Human egg freezing is a process in which a woman’s eggs are extracted, frozen and stored in the laboratory. The aim is to thaw these eggs for use (fertilization) whenever she is ready to conceive.

The first successful pregnancy resulted from fertilization using frozen egg was report in 1986. With the advancing medical technology, the reported pregnancy rate is comparable to transfer of fresh or frozen embryos. (Fert Steril 2005,2009). The ASRM endorsed this technology for clinical application after reviewing its efficacy and safety in 2012.

The main medical use is in women undergoing cancer treatment. The use of chemotherapy or radiotherapy has a detrimental effect to the ovaries, which usually led to destruction of eggs (follicles) and causes premature ovarian failure. This made the woman sterile and unable to conceive when she recovers from treatment. The advent of ‘egg freezing’ provides opportunities for these women. However, the process of freezing the egg must be done prior to commencement of cancer treatment.

The other reason for egg freezing include for couple who do not subscribe to embryo freezing during IVF treatment, due to either religious or ethical reasons . While undergoing an IVF treatment may result in excess embryo, some couples have difficulty to decide on what to do with the extra, unused embryos. By freezing the excess eggs during IVF treatment, avoids having to endure this complex choices.

The current popular application of this technology, though not medically recommended, is for childbearing postponement. In this modern day, more women spend their best reproductive period in advancing and consolidating their career. This results in more women trying to conceive their first pregnancy at a later age. However, the woman’s fertility potential is reduced with aging, even with IVF treatment. The reason is poorer egg quality is associated with increasing age (35 years or more). By banking (freezing) their eggs earlier (at a younger age) and use them when they are ready (older), provides a chance of a starting a family.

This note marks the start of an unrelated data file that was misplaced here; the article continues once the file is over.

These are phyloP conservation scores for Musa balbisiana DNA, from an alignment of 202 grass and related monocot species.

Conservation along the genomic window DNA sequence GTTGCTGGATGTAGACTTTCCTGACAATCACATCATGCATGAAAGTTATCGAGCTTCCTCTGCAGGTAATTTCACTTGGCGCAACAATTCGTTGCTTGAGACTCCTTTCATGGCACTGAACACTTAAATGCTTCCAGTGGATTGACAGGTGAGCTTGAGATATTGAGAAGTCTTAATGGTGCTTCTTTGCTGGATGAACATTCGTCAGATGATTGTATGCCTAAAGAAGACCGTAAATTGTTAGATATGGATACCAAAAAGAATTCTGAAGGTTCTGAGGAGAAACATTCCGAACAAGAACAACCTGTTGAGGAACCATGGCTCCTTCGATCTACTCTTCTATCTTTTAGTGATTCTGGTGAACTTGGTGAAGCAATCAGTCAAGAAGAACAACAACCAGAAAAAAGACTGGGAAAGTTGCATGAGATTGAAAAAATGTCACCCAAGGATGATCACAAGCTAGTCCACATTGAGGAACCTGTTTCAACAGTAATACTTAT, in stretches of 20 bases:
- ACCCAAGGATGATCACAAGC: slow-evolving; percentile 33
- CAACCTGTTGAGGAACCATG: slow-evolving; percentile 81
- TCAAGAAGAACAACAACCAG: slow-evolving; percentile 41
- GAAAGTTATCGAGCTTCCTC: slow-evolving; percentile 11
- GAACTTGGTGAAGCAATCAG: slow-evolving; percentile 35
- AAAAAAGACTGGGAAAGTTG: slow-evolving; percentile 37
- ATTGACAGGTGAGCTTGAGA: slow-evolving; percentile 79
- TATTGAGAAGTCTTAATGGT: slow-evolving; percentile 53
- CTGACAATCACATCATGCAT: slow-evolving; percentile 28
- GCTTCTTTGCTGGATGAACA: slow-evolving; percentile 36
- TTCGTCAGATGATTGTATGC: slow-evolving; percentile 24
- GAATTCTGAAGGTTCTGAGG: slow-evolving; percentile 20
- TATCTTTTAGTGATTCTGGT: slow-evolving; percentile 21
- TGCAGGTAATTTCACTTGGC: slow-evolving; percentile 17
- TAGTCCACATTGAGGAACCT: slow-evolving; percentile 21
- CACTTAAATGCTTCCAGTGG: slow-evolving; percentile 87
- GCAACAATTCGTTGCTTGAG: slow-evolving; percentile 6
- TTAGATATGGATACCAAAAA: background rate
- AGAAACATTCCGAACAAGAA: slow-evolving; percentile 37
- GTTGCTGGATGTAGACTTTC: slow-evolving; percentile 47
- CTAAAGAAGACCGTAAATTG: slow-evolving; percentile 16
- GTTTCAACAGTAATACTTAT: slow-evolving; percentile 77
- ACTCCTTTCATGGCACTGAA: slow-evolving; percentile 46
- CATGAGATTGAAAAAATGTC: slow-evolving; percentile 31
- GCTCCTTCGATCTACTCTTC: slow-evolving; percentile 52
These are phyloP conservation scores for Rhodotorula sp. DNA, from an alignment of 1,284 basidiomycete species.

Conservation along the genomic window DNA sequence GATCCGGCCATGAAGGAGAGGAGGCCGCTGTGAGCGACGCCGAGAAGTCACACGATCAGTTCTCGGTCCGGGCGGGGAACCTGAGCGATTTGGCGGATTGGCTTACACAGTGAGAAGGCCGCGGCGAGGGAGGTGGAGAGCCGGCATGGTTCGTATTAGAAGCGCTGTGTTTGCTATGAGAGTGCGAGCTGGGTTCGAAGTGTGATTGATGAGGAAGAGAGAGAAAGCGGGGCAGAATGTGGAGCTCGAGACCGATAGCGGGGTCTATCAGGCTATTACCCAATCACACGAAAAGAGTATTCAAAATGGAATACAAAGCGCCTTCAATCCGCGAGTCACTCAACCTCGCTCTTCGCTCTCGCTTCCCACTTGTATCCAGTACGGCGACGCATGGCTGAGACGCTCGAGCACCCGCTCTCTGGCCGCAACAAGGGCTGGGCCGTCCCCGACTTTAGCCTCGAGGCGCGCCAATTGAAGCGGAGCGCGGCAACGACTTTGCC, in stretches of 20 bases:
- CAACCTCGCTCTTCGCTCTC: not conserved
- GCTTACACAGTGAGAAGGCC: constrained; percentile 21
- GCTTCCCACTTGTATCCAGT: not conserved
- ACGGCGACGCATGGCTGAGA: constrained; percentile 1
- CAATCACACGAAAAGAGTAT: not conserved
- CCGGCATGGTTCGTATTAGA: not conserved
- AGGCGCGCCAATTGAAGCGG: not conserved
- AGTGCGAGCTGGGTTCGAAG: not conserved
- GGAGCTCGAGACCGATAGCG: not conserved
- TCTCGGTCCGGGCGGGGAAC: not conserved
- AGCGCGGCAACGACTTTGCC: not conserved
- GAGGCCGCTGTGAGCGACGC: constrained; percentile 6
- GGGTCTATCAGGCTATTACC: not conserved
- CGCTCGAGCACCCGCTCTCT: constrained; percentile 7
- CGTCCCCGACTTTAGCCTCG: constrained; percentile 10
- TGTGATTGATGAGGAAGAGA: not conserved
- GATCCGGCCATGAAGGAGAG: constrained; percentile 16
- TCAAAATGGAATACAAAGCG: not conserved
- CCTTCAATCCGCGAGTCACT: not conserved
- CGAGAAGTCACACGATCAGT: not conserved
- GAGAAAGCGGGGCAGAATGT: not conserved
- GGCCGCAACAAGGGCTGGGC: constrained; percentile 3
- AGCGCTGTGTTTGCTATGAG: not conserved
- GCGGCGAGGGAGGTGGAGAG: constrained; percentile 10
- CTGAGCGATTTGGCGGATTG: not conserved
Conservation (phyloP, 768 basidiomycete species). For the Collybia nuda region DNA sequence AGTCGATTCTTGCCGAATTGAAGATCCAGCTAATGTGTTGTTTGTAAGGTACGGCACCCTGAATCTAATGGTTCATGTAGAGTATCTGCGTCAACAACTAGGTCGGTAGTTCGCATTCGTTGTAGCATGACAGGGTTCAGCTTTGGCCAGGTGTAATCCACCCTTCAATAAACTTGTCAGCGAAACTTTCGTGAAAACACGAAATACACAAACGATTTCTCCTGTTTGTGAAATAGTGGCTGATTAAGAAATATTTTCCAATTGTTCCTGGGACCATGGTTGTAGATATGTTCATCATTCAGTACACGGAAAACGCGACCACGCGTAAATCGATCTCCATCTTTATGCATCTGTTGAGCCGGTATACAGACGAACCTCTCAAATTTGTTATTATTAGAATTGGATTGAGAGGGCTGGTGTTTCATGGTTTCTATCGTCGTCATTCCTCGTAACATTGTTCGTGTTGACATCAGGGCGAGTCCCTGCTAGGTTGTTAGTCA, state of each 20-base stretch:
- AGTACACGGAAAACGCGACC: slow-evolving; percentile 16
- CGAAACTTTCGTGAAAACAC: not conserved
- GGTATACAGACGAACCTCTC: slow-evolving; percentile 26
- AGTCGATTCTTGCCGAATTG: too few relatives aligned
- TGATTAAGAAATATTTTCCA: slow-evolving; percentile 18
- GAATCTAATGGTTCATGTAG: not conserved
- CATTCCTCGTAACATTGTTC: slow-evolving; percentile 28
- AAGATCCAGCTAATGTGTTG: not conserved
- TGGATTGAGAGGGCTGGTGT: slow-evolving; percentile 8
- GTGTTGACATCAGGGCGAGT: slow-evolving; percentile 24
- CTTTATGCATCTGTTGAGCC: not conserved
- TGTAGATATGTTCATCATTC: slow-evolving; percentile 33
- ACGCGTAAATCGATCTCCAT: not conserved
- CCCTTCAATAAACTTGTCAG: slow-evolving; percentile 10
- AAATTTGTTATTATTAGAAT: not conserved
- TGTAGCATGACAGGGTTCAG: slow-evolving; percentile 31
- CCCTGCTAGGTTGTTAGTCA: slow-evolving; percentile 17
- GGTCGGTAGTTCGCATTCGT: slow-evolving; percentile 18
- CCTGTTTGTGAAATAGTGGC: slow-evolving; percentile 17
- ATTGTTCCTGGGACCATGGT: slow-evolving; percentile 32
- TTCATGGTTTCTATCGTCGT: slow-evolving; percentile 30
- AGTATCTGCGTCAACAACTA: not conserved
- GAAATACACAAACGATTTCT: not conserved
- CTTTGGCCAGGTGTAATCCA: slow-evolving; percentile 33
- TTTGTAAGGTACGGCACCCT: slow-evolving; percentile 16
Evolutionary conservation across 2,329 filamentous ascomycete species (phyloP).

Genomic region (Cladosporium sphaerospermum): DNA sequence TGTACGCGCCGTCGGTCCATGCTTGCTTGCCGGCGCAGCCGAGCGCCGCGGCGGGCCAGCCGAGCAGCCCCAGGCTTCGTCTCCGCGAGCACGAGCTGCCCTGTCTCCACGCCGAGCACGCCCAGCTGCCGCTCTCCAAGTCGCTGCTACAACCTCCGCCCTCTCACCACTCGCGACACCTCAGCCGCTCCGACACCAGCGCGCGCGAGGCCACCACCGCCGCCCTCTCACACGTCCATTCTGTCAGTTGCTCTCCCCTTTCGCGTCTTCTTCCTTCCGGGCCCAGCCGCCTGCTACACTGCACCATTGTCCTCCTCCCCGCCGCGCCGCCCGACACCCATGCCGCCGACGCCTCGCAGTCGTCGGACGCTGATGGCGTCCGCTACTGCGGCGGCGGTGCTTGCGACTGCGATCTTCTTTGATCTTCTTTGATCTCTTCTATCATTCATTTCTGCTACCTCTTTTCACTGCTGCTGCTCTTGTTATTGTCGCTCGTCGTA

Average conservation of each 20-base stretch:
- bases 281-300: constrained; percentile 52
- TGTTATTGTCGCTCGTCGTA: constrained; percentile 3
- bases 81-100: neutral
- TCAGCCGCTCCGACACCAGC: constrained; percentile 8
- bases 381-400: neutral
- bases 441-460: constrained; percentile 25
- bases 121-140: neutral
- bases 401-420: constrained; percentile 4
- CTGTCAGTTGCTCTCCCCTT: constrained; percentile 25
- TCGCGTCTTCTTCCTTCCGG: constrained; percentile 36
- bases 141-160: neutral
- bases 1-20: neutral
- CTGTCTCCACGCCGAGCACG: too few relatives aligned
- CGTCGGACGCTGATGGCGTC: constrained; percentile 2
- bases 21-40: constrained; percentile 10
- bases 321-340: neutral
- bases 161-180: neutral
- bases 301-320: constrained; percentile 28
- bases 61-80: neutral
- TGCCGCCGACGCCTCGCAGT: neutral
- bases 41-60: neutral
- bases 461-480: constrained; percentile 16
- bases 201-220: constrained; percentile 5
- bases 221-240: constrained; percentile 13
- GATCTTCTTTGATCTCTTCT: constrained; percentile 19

Jain J Fertility Sterility 2005

Grifo Fertility Sterility 2009


Author: Dr Ng Soon Pheng

Dr. Ng Soon Pheng MD(USM), M.Med (O&G), Fellow Reprod Medicine (Singapore), AM (Mal) Dr. Ng Soon Pheng qualified from University Kebangsaan Malaysia (UKM), Malaysia. After obtaining his post graduate degree, Dr. Ng Soon Pheng continued his clinical fellowship training in the field of IVF in Singapore. He was also the recipient of Yayasan Sultan Iskandar (Johor) Scholarship for the fellowship stint. Dr. Ng Soon Pheng has more than 10 years of working experience in the field of Obstetrics and Gynaecology in the public and university hospital, with special interests in infertility. He was an Associate Professor with the Department of O&G in Universiti Kebangsaan Malaysia (UKM) specialising in infertility. Dr. Ng Soon Pheng is currently Consultant Obstetrician and Gynaecologist with special interests in infertility at Columbia Asia Hospital - Puchong.